People who want to open a restaurant easily see the excitement and glamor of joining the industry. Many are quick to think that setting up shop is as easy as picking a location, coming up with a menu, and hiring a chef and some staff.
“What they don’t see is the hard work that goes on behind the scenes,” says Cyril Addison, one of the four pillars of Adviche, a Philippine-based consultancy firm offering complete food and beverage solutions.
Adviche offers services to anyone who wants to put up a restaurant or those who are already in business but need guidance in executing plans or making the enterprise more profitable.
Cyril is joined by wife Pierre, Carlos Villaflor, and Chele Gonzalez to make up an expert team supported by extensive skill, knowledge, and experience of the industry. Each one brings in expertise in a particular aspect. Gonzalez is, of course, the head honcho of Gallery by Chele, formerly Gallery by Vask. He brought in his protégé Villaflor for his expertise in Philippine culture and familiarity of surroundings.
In terms of food and menu, what can the team offer? “We can start from scratch—conceptualize something for them. We can create concepts that have never been created in the Philippines,” says Gonzalez, adding that setting up a winning concept also requires looking at other aspects of the system. “The kitchen is one side. A lot of businesses need to know the complexities of everyday operations.”
This is where the Addison couple comes in. Cyril can look at numbers, while Pierre can check on beverage. “We will help you look where you’re supposed to look and pinpoint those issues and we will help you fix it. That’s what we see is the biggest problem [in the industry]: Not knowing how to do it,” says Cyril.
Adviche’s diverse clientele
The consultancy firm aims to service a clientele beyond the upscale market. The team knows that they would need to be flexible in terms of client needs, budget, and time frame. They can offer their services to build a restaurant from the ground up or to produce just a simple burger.
Clients can even come in with a limited budget for a shorter period, without the market knowing how Adviche worked behind the scenes; the confidentiality is absolutely fine with the team. The kitchen team can be hired to just come up with a new menu or those who handle operations can change service styles and procedures. For bigger clients with commissaries, Adviche can update techniques and food safety procedures.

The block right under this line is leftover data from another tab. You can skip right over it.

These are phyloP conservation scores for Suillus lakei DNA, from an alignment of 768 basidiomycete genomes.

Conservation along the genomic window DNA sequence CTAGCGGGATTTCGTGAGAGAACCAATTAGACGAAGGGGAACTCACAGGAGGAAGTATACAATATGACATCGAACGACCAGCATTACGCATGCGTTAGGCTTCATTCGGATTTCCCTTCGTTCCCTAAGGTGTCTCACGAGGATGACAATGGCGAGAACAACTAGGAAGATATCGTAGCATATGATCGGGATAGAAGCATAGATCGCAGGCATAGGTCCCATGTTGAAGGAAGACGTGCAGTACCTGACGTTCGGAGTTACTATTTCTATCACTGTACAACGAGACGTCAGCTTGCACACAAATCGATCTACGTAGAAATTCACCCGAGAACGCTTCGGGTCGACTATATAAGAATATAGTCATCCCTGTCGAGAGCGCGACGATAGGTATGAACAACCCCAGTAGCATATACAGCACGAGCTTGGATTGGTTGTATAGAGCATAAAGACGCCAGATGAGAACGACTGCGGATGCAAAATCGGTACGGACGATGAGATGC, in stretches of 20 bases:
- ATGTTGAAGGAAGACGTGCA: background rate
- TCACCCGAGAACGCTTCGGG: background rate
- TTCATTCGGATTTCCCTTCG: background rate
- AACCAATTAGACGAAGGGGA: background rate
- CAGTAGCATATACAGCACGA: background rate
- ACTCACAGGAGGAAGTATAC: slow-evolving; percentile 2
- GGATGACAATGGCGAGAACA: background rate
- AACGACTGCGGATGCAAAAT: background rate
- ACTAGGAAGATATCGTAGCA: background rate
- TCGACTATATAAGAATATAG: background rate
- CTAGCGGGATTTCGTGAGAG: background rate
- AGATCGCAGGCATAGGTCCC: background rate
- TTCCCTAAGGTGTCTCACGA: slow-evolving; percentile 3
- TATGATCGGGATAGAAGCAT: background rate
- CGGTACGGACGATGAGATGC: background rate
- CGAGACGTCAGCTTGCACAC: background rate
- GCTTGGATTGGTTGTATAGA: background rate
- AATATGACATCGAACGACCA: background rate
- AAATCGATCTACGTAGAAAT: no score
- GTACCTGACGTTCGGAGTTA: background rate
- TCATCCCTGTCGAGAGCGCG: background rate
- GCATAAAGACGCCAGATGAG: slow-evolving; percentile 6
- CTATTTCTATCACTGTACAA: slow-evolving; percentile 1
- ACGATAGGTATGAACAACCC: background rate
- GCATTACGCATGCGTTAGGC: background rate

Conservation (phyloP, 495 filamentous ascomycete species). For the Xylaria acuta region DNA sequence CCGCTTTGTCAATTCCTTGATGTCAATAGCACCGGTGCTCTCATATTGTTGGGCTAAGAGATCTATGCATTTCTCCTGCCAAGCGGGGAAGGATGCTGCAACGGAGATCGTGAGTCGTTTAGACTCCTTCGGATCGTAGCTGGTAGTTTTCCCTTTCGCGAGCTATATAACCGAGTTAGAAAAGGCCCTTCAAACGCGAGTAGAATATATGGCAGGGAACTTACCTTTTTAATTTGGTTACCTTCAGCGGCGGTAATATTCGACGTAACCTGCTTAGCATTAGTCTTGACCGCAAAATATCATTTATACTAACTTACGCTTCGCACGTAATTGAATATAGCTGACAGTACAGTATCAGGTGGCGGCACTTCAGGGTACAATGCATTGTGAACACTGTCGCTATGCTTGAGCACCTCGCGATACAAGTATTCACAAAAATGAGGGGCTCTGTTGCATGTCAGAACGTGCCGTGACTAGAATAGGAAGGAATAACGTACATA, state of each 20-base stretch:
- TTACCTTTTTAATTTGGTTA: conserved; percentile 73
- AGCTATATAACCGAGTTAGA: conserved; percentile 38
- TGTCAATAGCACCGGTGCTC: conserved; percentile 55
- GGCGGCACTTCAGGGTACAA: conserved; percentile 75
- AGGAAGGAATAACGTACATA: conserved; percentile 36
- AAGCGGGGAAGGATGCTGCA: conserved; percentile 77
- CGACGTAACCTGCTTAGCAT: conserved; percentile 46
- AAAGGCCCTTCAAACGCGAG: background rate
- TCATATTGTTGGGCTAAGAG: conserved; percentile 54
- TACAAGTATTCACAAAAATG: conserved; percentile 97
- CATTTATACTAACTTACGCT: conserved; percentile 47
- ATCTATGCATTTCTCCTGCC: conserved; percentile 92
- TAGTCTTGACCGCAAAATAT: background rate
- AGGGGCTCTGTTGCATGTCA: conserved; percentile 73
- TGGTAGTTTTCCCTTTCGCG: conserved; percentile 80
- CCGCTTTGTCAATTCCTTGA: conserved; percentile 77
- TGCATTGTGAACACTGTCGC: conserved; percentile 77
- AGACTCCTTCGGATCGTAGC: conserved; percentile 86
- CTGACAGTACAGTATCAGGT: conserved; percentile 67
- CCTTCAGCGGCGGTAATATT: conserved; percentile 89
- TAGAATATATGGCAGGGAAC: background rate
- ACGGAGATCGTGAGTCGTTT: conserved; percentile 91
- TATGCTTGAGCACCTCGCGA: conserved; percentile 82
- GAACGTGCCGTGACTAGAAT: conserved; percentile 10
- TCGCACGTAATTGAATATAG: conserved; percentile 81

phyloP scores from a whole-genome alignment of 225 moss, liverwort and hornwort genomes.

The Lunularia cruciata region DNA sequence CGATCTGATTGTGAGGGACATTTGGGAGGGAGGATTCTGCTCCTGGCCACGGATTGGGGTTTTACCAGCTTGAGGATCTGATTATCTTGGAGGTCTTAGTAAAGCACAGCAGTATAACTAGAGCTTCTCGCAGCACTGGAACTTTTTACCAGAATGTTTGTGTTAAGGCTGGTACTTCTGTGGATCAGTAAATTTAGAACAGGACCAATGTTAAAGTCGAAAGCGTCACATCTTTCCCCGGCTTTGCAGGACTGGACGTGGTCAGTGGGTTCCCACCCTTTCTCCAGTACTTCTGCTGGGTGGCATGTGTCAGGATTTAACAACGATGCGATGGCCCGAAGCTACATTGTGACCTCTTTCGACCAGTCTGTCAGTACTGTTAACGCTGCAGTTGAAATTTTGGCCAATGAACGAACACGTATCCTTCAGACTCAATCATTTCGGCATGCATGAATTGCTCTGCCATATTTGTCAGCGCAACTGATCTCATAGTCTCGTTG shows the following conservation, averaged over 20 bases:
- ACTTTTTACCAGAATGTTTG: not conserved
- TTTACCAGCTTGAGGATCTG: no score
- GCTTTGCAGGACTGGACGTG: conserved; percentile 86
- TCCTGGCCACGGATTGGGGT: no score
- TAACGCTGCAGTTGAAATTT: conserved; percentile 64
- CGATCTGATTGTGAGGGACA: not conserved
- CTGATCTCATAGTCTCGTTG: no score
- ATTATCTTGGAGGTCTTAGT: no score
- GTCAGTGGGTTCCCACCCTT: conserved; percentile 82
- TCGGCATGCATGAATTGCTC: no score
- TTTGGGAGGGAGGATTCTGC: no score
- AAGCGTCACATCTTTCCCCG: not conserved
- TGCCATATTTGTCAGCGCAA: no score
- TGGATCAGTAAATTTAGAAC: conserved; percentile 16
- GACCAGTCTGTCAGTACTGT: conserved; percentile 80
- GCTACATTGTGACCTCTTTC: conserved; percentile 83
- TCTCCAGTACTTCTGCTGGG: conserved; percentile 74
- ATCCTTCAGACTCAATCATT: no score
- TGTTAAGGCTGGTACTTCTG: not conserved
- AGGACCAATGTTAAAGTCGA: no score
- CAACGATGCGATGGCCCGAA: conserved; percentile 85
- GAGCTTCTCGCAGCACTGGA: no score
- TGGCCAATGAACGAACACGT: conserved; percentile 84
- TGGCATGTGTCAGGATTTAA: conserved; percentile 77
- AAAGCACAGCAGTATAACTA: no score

“We have certain clients with bigger budgets that want us to do their trainings. We can bring in those chefs to our kitchen and have them train with our chefs,” says Gonzalez.
Beyond the four walls
Flexibility allows Adviche to offer services beyond the walls of a restaurant. They can also initiate classes, organize curated dinners, or educate staff on beverages. Pierre is quick to point out that wines become an afterthought in this country, when it can easily be a good revenue generator: 30 to 50 percent of a restaurant’s revenue can come from beverage alone.
Adviche doesn’t shy away from sharing these types of knowledge. “We try to help them understand that if you add this to your menu, you can increase income by 30 percent with no additional cost. We try to come in and explain what the revenue generators are,” says Cyril. “The little details that add up to a more cohesive profit-generating business,” adds Pierre.
Adviche has found its home at Stvdio Lab, the private dining space adjacent to Gallery by Chele. Here, chefs, led by Gonzalez and Villaflor, work with the latest culinary implements and gastronomic techniques, pushing their creativities to a realm of limitless boundaries. In this laboratory, the team can transform upo seeds or sampaguita petals beyond imagination.
This is where things can get crazy, all in pursuit of fine-tuning details at the request of a client. Adviche knows that its main responsibility is to take care of its customers. Their edge? A professionalized approach, guided by decades of accumulated knowledge.
Originally published in F&B Report Vol. 15 No. 6